The Fair Work Commission (in the case of Sekirski v Scope (Vic) Ltd [2017] FWC 1200) has found that an employee who assaulted a co-worker by striking her in the face was validly dismissed. Stif Sekirski commenced employment as a Disability Support Worker with Scope (Vic) Ltd in November 2014. Mr Sekirski’s employment was terminated on 2 September 2016 on grounds of serious misconduct. It was alleged that Mr Sekirski punched a co-worker in the face, then called her a bit** and threw a chair in her direction. The FWC was satisfied that this conduct had occurred, and held that this conduct provided Scope with a valid reason to terminate Mr Sekirski’s employment.

Conversations with Sex Discrimination Commissioner
Sex Discrimination Commissioner Kate Jenkins has released a report into gender equality within Australia. The report contains details of conversations that Commissioner Jenkins had with more than 1,000 people as she travelled through every state and territory over the past 6 months. This report contained some details of workplace bullying and discrimination. In particular, Commissioner Jenkins noted that she heard that “isolation can make women more susceptible to violence and harassment and less able to speak up or escape when experiencing sexual harassment, discrimination and violence.” One example provided within the report was a young female vet who experienced discrimination when she became pregnant but was reluctant to complain as her future employment prospects in the small community in which she lived would be affected by making a complaint. Commissioner Jenkins also noted that she heard that there “is a high tolerance of sexism and discrimination against women working in traditionally male dominated industries like agriculture and mining.”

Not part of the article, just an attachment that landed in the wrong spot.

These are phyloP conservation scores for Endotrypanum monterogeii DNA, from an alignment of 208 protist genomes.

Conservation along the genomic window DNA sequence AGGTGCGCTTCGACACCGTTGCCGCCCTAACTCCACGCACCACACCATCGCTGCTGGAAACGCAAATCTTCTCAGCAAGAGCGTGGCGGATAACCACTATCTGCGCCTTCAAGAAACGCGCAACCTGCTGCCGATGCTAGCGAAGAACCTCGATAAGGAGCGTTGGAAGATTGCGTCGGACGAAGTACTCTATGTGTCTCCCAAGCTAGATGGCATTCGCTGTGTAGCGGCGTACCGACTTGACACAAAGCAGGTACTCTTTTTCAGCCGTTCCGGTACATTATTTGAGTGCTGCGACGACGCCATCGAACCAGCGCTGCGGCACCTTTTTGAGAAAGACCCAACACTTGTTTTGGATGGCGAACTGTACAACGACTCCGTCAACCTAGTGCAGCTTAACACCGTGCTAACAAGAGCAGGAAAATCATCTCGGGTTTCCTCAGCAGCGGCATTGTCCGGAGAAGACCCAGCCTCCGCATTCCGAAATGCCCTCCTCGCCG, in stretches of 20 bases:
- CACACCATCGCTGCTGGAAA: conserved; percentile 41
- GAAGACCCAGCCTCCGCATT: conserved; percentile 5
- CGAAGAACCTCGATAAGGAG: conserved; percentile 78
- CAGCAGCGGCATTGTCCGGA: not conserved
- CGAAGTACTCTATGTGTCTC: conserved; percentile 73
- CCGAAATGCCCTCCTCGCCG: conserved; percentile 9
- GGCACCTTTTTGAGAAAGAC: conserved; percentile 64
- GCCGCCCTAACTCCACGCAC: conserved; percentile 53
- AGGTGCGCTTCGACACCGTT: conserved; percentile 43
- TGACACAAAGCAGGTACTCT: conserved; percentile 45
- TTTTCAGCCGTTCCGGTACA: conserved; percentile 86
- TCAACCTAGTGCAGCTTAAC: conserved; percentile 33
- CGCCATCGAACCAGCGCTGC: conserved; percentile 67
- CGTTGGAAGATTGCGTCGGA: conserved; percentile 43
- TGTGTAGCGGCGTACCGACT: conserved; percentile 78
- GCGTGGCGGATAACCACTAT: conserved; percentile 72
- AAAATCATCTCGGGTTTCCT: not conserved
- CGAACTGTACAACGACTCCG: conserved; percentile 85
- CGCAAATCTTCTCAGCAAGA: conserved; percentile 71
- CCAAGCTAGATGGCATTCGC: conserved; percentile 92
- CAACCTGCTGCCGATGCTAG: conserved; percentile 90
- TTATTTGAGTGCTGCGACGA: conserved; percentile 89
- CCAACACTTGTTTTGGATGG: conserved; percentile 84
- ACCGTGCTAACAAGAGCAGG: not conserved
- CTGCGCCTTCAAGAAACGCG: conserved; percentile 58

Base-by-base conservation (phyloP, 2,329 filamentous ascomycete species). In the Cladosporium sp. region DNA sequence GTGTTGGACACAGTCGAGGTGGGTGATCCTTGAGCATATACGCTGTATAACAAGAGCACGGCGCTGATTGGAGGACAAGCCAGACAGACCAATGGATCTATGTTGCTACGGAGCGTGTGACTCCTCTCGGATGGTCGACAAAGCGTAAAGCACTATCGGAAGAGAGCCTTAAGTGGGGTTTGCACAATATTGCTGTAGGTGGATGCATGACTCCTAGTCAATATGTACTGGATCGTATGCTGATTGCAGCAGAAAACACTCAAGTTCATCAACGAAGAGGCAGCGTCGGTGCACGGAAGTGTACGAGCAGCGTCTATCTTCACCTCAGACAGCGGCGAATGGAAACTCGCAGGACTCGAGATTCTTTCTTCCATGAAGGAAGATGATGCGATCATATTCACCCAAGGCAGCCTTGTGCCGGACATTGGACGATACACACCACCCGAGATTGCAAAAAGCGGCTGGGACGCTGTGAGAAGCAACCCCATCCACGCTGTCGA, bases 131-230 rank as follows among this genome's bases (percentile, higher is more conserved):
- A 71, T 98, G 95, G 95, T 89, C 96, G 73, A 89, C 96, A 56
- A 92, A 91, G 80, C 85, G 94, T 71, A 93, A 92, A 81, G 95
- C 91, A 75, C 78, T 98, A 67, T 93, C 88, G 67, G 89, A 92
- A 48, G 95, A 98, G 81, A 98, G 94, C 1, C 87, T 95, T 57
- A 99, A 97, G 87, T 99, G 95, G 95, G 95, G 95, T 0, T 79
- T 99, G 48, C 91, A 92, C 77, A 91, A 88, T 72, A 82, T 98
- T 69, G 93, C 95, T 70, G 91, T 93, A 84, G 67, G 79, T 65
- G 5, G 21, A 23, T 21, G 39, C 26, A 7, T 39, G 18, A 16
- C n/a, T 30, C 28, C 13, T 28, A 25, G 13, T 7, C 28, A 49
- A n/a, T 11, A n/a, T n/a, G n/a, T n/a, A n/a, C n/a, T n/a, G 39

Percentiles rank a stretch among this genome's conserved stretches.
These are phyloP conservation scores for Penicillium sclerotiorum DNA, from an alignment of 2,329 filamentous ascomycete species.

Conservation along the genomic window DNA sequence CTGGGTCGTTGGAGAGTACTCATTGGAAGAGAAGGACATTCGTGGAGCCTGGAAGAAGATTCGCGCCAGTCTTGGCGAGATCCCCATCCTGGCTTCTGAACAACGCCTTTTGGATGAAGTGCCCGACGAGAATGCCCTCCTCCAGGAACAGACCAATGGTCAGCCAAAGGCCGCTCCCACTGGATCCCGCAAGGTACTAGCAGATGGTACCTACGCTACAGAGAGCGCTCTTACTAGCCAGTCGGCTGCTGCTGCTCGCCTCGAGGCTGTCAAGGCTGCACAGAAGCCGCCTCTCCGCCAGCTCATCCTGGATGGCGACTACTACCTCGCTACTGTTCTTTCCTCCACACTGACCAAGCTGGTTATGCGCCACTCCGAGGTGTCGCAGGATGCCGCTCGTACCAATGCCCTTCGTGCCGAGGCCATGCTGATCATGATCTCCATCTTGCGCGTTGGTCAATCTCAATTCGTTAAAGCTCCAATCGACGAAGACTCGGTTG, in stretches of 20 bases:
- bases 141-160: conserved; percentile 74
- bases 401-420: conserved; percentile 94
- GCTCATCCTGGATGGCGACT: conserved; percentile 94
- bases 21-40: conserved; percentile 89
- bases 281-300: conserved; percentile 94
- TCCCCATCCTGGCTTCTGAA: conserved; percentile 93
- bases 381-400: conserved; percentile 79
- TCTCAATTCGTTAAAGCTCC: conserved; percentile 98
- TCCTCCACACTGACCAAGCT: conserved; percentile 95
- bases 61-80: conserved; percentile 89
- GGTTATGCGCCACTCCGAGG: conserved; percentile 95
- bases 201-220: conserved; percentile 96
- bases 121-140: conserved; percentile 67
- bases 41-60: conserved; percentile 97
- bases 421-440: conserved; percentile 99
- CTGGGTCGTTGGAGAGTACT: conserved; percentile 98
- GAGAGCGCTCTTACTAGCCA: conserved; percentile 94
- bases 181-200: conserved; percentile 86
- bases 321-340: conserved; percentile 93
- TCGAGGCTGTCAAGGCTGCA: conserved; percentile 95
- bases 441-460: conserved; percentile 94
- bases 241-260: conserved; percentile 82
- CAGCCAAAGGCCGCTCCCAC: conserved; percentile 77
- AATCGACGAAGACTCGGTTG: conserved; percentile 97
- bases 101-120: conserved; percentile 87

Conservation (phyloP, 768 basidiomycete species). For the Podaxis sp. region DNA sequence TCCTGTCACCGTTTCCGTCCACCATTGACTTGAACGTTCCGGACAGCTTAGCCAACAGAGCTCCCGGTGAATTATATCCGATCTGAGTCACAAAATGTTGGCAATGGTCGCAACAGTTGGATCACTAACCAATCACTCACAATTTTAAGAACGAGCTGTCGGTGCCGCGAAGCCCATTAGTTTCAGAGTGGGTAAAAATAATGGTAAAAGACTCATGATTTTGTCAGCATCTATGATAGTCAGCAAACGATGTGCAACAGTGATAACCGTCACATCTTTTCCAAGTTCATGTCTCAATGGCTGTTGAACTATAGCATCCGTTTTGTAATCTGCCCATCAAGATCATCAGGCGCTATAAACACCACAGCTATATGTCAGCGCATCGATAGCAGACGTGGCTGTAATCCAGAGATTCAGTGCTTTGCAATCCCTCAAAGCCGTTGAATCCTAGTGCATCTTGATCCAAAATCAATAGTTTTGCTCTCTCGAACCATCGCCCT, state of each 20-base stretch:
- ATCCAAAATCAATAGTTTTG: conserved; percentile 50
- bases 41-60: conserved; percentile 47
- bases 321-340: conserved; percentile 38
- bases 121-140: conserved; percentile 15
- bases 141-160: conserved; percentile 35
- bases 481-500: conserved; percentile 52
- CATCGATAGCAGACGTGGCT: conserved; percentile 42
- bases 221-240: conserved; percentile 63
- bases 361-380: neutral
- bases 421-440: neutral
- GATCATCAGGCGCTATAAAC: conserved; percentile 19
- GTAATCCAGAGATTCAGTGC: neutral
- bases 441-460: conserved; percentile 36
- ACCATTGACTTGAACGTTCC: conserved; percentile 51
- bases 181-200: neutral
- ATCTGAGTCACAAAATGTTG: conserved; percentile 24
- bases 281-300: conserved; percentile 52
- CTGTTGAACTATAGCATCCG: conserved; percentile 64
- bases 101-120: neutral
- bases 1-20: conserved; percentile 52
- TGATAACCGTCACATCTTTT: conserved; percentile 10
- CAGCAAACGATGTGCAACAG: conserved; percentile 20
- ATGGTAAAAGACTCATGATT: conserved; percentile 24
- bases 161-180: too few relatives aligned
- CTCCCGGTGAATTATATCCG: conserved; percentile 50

Employer Didn’t Assess Reasonable Accommodation and Inherent Requirements of the Job for a Person with an Injury
Jia Qi Yan made an application for an unfair dismissal remedy (in the case of Yan v Spotless Facility Services Pty Ltd [2017] FWC 922) in respect of the termination of her employment by Spotless Services Australia Ltd. Ms Yan commenced employment with Royal Rehab as a Personal Food Assistant in March 1998. Ms Yan’s employment was later transferred to Spotless Services.

In October 2014, Ms Yan injured her elbow while at work; however she continued to perform her full range of duties until November 2015, when some restrictions were placed on the duties she could perform. On 1 February 2016, Ms Yan was stood down from her position and directed to undertake a functionality assessment. The result of the functionality assessment was a finding that Ms Yan was unable to perform her pre-injury duties. On 30 March 2016, Ms Yan’s employment was terminated.